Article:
Apple’s Irish tax verdict could be delayed to 2016

24 Nov 2015

Call for fresh information will potentially delay a verdict from EU on Apple's Irish tax affairs.

Ireland’s Finance Minister Michael Noonan has revealed that he now expects the European Commission’s verdict on Apple’s tax arrangements in Ireland to come next year.

The Irish Government said it does not expect a decision on Apple’s tax affairs before Christmas.

This follows a request from the Commission for further information from the Irish Government.

At the core of the European Commission investigation into Apple’s tax affairs is whether Apple’s tax arrangements with the Irish Government went against international guidelines.

No special deal, says Apple

Ireland has vehemently denied there was any preferential treatment.

For its part Apple too has strenuously denied it has any special arrangements ,with CEO Tim Cook stating in 2013: “We have no special deal with the Irish Government.”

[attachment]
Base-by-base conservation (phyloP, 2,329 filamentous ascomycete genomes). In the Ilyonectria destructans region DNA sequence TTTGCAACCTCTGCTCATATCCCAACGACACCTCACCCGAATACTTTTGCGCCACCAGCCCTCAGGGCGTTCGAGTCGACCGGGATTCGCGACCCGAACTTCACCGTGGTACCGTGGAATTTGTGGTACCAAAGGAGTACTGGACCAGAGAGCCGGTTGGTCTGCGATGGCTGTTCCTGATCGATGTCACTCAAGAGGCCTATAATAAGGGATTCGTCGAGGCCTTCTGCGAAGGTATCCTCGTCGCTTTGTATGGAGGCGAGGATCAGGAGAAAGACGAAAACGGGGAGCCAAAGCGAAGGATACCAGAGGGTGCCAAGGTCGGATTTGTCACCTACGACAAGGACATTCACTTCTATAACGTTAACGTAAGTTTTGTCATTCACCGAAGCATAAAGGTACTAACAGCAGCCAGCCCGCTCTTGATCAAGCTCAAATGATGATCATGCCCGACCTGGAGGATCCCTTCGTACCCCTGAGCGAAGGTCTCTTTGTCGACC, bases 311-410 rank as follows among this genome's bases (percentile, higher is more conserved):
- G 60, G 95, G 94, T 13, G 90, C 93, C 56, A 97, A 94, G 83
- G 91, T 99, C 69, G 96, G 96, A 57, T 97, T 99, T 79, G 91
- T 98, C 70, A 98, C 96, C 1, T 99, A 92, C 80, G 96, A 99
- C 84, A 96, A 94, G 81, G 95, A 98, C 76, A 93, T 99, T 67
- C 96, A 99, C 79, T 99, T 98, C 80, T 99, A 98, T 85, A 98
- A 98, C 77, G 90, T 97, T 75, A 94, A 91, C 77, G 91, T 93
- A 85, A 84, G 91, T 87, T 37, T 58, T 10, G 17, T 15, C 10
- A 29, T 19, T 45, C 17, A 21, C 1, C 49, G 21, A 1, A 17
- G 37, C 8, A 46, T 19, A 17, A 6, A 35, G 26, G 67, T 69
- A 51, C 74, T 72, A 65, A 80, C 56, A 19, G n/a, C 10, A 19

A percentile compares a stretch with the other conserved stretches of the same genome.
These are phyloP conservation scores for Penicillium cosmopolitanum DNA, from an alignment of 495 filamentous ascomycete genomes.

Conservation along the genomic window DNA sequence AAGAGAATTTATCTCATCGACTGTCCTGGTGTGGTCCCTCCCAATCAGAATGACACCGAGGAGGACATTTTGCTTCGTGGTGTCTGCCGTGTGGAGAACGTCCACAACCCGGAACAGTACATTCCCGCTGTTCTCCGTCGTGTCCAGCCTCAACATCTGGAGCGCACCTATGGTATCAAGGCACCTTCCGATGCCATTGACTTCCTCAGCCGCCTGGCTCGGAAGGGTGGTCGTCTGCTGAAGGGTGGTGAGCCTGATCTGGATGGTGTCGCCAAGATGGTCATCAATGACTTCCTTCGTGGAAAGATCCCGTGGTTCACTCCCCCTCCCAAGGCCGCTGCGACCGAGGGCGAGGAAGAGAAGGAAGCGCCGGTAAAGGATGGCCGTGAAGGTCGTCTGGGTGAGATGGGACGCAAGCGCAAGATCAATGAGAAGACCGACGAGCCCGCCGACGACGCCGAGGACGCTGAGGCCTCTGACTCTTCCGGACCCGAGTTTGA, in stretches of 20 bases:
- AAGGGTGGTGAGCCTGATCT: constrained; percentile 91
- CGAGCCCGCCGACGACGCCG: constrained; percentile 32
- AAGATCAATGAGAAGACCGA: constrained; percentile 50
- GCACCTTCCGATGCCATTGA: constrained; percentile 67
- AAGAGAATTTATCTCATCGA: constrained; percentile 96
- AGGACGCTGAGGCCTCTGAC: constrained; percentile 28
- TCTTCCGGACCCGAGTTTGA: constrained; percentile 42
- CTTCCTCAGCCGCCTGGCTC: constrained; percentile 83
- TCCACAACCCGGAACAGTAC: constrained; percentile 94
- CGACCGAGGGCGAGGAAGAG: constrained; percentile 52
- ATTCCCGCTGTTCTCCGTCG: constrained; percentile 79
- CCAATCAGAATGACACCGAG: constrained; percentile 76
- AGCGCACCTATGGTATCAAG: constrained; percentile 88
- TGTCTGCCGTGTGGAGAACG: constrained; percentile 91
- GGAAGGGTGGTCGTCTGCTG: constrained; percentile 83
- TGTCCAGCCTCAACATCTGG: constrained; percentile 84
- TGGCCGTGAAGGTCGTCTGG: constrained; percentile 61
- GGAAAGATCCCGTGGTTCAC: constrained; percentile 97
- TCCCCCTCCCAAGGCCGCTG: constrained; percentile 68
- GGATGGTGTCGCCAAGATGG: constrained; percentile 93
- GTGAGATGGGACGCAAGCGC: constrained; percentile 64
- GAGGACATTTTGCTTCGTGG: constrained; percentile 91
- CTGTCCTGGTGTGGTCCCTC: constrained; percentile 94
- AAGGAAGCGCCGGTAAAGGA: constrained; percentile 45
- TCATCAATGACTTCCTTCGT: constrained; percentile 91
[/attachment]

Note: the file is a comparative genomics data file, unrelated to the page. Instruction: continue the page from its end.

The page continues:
If the European Commission finds against Apple, the technology giant may have to pay billions of euros worth of tax back to the Irish Exchequer.

It is understood that the EU Competition Commissioner Margrethe Vestager has requested more information from the Irish Government.

Minister Noonan said that it will take at least a fortnight to pull together the relevant information and that will bring proceedings so close to Christmas that it is unlikely a ruling will be made until possibly 2016.

European flag image via Shutterstock

John Kennedy is a journalist who served as editor of Silicon Republic for 17 years